In the middle of my short vacation with my family I suddenly remembered that I’d been writing a letter for my dad in Hebrew to explain their move to the Netanya city offices. Right in the middle of being in a different place and setting, the realization that I’d written the letter but never sent it to him sent a shock through me.
Two weeks and counting. I was hoping I hadn’t left it until too late, so I dashed an email off to him to say I’d send it by week’s end.
I tried calling, too, and we chatted about this and that. Mom didn’t want to talk to me on the phone, though.
“I have nothing to say to you,” she said quite tersely.
It didn’t hurt exactly, but rather allowed me to get my head back into my vacation.
We travelled north and stayed in Sde Nechemia, accompanied by our youngest son. This was a last hurrah before we drop him off at his new army (hesder) yeshiva. He inducted us into the art of swimming in the plentiful springs that dot the Golan, the water so cold it curls your toes.
We went rafting and I was more adventurous than usual, stopping on the bank to swing from a “Tarzan” rope and plunge rather ungracefully into the icy water. (It’s good we didn’t bring our cameras!)
We hiked the Banias, skated in Metula’s Park Canada, ate amazing meals in local restaurants, and ended the trip with a dip in the Kinneret.
The stop at Green Beach (no relation) reminded me of our last time there in August 2014, the day a cease fire was announced in Operation Protective Edge. The same heady, burning wind, the same muddy shore, the refreshing coolness of getting out of the water soaked and chilled.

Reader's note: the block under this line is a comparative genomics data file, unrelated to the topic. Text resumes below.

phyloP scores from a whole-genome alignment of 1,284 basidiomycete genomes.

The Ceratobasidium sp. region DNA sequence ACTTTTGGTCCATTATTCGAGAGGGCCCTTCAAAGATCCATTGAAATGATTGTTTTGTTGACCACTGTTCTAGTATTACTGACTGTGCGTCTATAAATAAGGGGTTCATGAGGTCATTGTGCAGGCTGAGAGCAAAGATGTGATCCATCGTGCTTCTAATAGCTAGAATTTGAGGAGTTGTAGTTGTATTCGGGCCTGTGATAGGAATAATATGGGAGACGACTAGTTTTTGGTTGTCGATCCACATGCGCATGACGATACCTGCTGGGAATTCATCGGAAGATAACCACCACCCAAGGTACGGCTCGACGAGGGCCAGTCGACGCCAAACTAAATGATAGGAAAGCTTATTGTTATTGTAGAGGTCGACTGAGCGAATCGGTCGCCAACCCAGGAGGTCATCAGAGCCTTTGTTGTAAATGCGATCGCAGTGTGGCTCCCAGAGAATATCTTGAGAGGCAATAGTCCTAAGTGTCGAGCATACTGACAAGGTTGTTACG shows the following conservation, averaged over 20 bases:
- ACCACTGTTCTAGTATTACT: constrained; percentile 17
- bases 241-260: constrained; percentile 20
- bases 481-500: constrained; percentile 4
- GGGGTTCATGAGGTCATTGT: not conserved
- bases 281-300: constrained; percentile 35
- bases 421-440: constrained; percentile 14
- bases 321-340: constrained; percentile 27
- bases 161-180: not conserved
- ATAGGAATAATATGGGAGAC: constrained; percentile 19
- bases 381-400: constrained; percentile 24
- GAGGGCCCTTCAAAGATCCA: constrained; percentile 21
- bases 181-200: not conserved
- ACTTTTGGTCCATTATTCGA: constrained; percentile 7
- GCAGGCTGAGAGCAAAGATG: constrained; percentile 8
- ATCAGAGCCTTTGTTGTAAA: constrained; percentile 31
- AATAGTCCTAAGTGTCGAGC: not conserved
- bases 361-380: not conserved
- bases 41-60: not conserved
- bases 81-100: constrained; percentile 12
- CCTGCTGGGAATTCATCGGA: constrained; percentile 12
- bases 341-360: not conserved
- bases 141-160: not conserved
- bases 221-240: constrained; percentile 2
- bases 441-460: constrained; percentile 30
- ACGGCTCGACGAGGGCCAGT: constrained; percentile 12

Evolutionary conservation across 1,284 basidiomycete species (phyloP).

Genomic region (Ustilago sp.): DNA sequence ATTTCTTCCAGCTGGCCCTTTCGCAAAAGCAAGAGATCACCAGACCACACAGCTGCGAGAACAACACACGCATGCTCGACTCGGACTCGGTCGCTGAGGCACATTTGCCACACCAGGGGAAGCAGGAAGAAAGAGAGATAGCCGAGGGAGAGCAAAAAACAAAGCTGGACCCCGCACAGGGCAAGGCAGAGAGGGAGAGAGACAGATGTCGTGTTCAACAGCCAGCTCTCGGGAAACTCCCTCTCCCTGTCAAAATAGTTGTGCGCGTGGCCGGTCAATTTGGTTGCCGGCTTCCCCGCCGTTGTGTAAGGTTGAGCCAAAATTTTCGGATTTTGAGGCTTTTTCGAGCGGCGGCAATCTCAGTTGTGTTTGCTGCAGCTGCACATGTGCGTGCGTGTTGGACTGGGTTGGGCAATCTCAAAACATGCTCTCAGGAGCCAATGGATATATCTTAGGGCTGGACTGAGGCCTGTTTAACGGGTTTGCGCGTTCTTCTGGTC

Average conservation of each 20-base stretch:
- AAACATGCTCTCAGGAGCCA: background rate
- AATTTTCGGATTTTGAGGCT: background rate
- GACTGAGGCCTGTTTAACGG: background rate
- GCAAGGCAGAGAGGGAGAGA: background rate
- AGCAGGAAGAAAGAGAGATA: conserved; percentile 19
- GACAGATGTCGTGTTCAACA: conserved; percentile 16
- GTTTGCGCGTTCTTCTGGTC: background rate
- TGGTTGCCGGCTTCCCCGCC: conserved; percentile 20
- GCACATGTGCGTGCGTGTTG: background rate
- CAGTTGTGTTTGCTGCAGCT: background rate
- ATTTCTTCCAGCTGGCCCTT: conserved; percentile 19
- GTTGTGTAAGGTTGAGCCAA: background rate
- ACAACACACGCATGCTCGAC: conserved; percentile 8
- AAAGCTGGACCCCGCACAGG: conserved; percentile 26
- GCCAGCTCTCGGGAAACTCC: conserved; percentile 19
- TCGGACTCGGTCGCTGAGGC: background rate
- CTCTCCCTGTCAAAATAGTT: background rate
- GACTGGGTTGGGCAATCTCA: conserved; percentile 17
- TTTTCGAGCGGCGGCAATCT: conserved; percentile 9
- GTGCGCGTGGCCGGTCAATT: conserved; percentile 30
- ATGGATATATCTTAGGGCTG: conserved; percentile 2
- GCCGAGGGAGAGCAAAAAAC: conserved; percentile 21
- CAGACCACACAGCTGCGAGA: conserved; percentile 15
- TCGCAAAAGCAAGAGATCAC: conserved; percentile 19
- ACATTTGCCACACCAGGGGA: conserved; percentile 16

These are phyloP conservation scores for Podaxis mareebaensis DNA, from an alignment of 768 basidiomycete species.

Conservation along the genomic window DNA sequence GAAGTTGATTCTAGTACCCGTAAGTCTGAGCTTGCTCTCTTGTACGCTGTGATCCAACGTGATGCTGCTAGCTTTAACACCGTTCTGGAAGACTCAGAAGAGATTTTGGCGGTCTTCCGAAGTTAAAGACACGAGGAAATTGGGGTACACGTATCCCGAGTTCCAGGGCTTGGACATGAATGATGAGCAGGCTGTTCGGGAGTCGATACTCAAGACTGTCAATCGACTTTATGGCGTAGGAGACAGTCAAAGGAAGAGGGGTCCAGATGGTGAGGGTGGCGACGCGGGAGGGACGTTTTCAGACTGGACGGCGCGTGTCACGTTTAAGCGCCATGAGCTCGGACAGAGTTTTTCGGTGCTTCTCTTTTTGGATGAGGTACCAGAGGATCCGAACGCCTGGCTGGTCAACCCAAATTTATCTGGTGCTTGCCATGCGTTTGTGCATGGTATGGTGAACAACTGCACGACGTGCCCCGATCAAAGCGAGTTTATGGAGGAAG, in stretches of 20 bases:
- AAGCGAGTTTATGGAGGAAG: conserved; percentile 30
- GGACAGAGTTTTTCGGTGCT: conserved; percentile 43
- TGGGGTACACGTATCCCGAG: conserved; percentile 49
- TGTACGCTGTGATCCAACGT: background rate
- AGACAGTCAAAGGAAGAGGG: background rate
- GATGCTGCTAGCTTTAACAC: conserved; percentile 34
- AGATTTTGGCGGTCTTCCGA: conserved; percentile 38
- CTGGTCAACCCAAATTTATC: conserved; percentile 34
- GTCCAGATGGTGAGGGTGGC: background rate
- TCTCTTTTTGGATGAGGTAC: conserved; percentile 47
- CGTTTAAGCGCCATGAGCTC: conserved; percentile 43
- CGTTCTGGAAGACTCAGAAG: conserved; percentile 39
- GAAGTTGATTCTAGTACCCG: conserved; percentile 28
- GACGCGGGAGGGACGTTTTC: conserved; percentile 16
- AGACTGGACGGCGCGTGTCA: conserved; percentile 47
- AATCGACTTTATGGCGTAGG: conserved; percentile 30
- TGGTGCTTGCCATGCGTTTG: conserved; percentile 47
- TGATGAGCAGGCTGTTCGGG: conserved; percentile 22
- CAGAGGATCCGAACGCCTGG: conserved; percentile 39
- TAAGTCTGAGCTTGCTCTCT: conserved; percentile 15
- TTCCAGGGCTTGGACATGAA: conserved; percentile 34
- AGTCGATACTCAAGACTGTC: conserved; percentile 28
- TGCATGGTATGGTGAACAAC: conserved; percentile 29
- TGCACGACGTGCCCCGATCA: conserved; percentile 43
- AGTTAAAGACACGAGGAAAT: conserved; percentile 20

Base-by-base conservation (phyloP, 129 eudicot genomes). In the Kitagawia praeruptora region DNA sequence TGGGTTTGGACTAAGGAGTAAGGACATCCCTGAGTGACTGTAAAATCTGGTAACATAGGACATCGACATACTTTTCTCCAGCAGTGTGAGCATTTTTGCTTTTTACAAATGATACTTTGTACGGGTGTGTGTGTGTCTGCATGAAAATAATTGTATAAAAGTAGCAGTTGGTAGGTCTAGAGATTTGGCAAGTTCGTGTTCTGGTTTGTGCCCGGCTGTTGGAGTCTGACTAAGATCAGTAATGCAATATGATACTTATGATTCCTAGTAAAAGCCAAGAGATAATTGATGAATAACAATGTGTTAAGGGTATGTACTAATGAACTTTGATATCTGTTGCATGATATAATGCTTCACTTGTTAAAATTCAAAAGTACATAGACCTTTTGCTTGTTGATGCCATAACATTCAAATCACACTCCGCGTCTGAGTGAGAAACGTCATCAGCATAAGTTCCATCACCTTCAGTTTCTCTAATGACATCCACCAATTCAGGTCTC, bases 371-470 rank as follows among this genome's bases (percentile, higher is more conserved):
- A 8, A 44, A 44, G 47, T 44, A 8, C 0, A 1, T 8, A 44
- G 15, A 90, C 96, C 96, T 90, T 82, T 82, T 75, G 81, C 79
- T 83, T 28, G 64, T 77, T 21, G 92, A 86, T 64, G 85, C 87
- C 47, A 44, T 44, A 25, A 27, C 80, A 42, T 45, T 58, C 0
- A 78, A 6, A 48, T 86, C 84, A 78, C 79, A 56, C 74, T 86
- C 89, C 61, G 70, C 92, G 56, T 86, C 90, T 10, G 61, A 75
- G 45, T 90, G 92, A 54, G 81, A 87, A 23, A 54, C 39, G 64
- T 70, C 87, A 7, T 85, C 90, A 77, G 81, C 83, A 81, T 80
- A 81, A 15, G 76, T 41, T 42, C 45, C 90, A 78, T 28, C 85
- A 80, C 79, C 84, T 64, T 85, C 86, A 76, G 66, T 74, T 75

This time we had conversations about life’s inevitable forward motion. Our 18-year-old realizes he’s entering a new phase in life, one that is not as easily put on hold to wander the country, jumping in out-of-the-way water sources. I won’t mention here the many times he skipped high school classes to hike the southern waterways with friends. He didn’t tell me about those antics until after the fact.
Now it’s over. We’re back in the comfort of our own home with all the unenviable tasks involved in running a house. But even if we can’t physically be in two places at once, we can rely on our memories to be both here and there—as if we were our own private individual movie theatre where we can screen the scenes of our lives over and over as often as we want. I imagine Mom does this, too, except that her movie reel has been randomly spliced with most of the film after her childhood sadly missing. That’s not to say we shouldn’t live in the now; we can, however, make it more colourful by remembering the family fun (and love) that keeps us whole.
Seeing as it’s my birthday this week, I made some delicious, packable treats to take with us on vacation. These don’t really taste like the Babe Ruth bars we ate as kids, but they sure are good!
Babe Ruth Bars
They might not look like much, but these bars are delicious, and include two of my favorite ingredients, chocolate and peanut butter. You really can’t go wrong. And did I mention that these were easy to make?
1 cup peanut butter
1 cup maple syrup (or pancake syrup)
½ cup brown sugar
½ cup sugar
5 cups cornflakes
¾ cup chocolate chips
¼ cup white chocolate chips
¾ cup almonds
In a large pot, combine peanut butter, syrup and sugars and cook over low heat until sugars have melted, stirring constantly. Remove from heat. Add remaining ingredients and mix by hand until cornflakes are coated evenly. To make bars, press mixture into a tray lined with baking paper. Freeze to aid in cutting into neat squares. To make round-shaped treats, place half the mixture on a sheet of baking paper and roll tightly. Wrap roll in foil, twisting ends, and freeze to aid in cutting. Repeat with remaining mixture. And if they fall apart, as mine did, don't worry. They're still tasty.